Canadian Association of Emergency Physicians Position Statement on Acute Ischemic Stroke

12 Apr

CJEM CJO masthead9Has been published in March 2015 on Canadian Journal of Emergency Medicine (CJEM), the Canadian Association of Emergency Physicians Position Statement on Acute Ischemic Stroke.

Let’s see what they say about thrombolitic therapy and administration timing.


Summary of Evidence

Seven trials either specifically addressed the efficacy of rt-PA in stroke within three hours of symptom onset or provided data on a subgroup of patients receiving therapy within three hours of symptom onset.
Fibrinolytic therapy administered within three hours of symptom onset increases the probability of survival with a favourable neurologic outcome (NNT 10).
This favourable effect appears to be independent of age, including patients aged 80 and older.
Pooled data from several clinical trials suggest an important relationship between time from symptom onset to treatment and outcome. Patients treated with rt-PA within 90 minutes to symptom onset were more likely to have a favourable neurologic outcome compared to those treated from 90 – 180 minutes to treatment onset.



1. Patients with acute ischemic stroke whose neuroimaging excludes contraindications, and who can be treated within three hours of symptom onset, should be offered rt-PA with the goal of improving functional outcome (STRONG RECOMMENDATION, HIGH QUALITY EVIDENCE)
2. Stroke patients meeting eligibility criteria for thrombolytic therapy should be treated as rapidly as possible, with a target door-to-needle time of less than 60 minutes (STRONG RECOMMENDATION, MODERATE QUALITY EVIDENCE)
3. Due to limited resources and practical constraints, the administration of thrombolytic therapy within 3 hours in rural hospital may not be feasible and hence not recommended in all of these settings but should fall to the discretion of the local decision making team (WEAK RECOMMENDATION, LOW QUALITY EVIDENCE)


The statement is fair enough. The 3 hrs time window, even with the controversy that all the 7 available studies evidenced, is pretty condivisible. I love the great emphasis on ” target door-to-needle time of less than 60 minutes” that has to be the real target of all Emergency Systems. Is also well thought the flexibility on rural hospital and the assumption that treatment in those situations is discretional. Very well done i feel to subscribe everything!

CJEM CJO masthead9


Summary of Evidence

A pooled analysis of all trials involving acute ischemic stroke patients treated in the 3.0 to 4.5 hour time window was published by Emberson et al. in 2014. Combing data from 7 studies that included 2768 patients, the likelihood of a favorable outcome was higher if patients were randomized to rt-PA. (Emberson J, Lees KR, Lyden P, et al; for the StrokeThrombolysis Trialists’ Collaborative Group. Effect of treatment delay, age, and stroke severity on the effects of intravenous thrombolysis with alteplase for acute ischaemic stroke: a meta-analysis of individual patient data from randomised trials. Lancet 2014;384(9958):1929-35)(.……) the latter figure (of the meta-analysis) showing significant imprecision and no difference in mortality, but a direction of effect towards a mortality increase with rt-PA in a dose-response relationship between time to treatment and 90-day mortality, suggesting a potential for increased mortality in those treated beyond 3 hours.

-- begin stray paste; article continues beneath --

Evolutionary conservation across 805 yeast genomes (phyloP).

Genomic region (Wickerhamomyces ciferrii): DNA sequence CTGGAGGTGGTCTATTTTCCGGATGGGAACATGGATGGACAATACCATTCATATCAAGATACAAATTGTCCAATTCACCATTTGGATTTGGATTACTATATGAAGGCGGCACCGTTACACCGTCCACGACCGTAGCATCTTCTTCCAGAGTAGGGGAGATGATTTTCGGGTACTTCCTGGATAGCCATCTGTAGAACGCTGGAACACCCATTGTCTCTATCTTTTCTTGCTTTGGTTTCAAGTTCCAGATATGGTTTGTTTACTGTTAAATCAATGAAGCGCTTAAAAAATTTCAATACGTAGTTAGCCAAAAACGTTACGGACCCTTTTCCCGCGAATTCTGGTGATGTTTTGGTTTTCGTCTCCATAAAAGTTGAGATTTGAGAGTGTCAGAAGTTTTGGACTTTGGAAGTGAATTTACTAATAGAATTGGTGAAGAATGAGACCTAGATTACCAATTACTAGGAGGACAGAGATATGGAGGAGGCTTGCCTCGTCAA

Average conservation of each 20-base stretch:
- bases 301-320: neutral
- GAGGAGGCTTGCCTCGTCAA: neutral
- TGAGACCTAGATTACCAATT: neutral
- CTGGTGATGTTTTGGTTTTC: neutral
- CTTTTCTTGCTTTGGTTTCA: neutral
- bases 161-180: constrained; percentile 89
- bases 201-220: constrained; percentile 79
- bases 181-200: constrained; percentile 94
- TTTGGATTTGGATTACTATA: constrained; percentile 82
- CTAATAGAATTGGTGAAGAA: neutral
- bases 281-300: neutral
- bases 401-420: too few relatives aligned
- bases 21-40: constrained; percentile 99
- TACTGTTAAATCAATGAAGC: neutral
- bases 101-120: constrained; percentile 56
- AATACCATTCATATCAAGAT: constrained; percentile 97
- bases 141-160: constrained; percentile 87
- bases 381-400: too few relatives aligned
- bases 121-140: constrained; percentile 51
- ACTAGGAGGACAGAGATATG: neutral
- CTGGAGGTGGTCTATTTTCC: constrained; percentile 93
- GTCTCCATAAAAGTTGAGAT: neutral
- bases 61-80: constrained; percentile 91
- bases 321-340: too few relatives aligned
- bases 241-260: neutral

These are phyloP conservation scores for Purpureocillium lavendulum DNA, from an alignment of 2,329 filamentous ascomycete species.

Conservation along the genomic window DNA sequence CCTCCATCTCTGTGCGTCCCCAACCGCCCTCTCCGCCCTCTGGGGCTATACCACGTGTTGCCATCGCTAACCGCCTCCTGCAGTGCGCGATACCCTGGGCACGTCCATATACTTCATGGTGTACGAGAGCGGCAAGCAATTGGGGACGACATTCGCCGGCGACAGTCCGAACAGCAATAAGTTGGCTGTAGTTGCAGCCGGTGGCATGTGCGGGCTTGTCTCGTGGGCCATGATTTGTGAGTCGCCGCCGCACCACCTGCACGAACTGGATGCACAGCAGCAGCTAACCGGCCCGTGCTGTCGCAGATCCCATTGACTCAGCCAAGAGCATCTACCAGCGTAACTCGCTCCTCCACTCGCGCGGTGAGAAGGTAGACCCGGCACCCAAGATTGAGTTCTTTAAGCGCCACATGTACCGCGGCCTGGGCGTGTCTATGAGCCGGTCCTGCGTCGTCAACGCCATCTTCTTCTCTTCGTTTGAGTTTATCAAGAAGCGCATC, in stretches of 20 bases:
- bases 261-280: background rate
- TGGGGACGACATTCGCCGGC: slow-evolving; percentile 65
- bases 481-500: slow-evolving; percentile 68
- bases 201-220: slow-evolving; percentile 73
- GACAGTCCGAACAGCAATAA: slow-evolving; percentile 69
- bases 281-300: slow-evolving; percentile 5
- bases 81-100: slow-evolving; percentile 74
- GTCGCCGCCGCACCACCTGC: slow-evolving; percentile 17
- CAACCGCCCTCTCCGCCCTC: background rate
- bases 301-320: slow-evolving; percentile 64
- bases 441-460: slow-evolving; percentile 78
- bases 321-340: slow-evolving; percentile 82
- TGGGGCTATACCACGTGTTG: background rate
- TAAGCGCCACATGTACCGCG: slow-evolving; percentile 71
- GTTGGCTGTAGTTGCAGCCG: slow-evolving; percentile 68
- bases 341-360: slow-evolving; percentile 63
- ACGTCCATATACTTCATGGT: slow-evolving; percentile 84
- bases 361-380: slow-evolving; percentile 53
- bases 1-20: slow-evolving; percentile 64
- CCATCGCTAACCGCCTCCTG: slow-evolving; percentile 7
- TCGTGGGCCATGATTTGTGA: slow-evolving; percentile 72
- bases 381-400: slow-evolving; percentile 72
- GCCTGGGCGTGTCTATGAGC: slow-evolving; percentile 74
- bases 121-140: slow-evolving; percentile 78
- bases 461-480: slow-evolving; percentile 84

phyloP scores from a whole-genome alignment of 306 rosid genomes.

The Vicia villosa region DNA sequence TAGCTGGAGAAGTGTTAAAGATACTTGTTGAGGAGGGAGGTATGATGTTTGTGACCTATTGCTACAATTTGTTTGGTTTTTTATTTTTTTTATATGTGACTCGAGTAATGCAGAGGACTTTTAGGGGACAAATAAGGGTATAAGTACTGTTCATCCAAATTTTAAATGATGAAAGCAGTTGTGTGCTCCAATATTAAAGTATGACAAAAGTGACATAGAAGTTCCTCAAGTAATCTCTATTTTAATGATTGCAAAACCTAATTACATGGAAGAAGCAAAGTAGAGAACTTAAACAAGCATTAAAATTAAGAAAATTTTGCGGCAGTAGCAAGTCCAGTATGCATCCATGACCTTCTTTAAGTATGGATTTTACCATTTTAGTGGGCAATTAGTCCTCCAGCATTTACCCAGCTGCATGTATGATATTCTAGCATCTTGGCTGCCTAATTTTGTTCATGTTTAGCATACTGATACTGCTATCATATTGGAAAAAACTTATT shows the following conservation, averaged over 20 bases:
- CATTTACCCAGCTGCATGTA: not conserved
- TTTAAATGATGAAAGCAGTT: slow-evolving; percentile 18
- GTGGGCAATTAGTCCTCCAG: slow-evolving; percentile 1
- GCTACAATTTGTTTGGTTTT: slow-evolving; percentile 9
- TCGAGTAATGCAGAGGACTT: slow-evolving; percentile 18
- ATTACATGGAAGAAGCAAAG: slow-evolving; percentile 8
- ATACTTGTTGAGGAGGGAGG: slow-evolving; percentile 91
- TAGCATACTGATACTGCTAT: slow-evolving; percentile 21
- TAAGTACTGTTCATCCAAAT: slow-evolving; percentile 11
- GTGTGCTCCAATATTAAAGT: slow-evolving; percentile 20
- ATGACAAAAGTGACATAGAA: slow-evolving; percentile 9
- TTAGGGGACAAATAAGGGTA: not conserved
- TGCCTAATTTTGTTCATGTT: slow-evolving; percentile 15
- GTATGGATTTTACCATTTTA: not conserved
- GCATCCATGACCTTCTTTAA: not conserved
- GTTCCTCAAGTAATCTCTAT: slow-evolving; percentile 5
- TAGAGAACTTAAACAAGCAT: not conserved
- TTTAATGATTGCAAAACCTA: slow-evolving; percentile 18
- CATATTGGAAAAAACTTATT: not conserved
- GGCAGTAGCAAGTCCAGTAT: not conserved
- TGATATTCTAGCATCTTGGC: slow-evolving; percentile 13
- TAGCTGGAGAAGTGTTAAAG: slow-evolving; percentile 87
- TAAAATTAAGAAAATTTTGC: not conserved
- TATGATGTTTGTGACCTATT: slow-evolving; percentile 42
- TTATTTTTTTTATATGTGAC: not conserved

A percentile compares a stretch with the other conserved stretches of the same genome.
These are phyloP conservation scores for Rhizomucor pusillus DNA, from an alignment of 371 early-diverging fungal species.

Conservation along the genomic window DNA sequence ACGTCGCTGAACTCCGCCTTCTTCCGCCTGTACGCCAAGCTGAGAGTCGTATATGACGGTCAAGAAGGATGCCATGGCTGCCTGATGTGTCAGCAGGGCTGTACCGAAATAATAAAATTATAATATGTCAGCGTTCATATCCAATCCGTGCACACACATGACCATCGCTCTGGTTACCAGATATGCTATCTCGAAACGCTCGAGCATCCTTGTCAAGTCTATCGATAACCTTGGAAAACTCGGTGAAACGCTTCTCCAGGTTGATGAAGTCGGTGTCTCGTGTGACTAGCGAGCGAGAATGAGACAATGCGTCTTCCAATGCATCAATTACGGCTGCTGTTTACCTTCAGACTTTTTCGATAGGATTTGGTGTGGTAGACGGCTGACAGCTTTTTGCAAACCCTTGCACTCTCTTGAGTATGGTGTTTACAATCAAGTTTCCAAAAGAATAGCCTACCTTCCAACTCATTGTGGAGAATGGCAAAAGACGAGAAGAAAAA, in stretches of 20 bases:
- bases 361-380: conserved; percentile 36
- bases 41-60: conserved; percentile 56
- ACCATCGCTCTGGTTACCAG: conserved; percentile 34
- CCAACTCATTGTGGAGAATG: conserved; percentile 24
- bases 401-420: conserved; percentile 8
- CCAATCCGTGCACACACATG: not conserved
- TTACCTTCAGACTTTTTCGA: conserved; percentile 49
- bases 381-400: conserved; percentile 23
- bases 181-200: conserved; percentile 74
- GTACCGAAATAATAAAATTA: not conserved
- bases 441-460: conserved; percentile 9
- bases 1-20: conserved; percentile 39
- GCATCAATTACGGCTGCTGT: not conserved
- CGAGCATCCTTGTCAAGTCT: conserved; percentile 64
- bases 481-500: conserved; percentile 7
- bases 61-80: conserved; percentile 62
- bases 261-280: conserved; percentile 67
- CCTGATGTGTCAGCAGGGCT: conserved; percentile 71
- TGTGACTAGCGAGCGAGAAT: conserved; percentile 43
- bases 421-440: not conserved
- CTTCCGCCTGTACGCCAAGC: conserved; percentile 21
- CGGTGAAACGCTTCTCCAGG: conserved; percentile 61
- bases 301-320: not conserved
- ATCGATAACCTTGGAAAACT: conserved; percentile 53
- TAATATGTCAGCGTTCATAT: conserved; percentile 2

Included in this most recent systematic review is patient-level data from the IST-3 trial.

IST-3 suggested a 7-fold increase in symptomatic ICH associated with thrombolytic use (7% vs. 1%) as well as an expected increase in early mortality but no difference in disability or mortality at 6 months for those treated at 3–4.5 hours.



1. Thrombolytic therapy for acute ischemic stroke patients should not be routinely offered for the treatment of acute ischemic stroke for patients if administered beyond three hours of stroke symptom onset (WEAK RECOMMENDATION, MODERATE QUALITY EVIDENCE).
2. The administration of thrombolytic therapy for acute ischemic stroke beyond 3 hours from stroke symptom onset should be restricted to specialized stroke centers with advanced imaging capabilities or as part of a research protocol (WEAK RECOMMENDATION, LOW QUALITY EVIDENCE).


Even for this part of the statement my agreement is total.
IST 3 that is, at the moment, the largest study on thrombolytic therapy for ischemic stroke is a total contradiction in terms of evidence about benefit and major bleeding events.
Good outcome in the first 3 hrs, a majority of adverse events between 3 and 4,5 hrs and again beneficial between 4,5 and 6 hrs. Just one consideration: the results are not suitable for clinical practice.
So Thrombolytic therapy for acute ischemic stroke patients should not be routinely offered for the treatment of acute ischemic stroke for patients if administered beyond three hours of stroke symptom onset.

This is in contrast with the 2013 AHA/ASA Guidelines for the Early Management of Patients With Acute Ischemic Stroke that states:

Intravenous rtPA (0.9 mg/kg, maximum dose 90 mg) is recommended for administration to eligible patients who can be treated in the time period of 3 to 4.5 hours after stroke onset (Class I; Level of Evidence B). The eligibility criteria for treatment in this time period are similar to those for people treated at earlier time periods within 3 hours, with the following additional exclusion criteria: patients >80 years old, those taking oral anticoagulants regardless of INR, those with a baseline NIHSS score >25, those with imaging evidence of ischemic injury involving more than one third of the MCA territory, or those with a history of both stroke and diabetes mellitus.

Bottom line:

I really like this Statement and think that is one of best available policy  about thrombolytic therapy and ischemic stroke.






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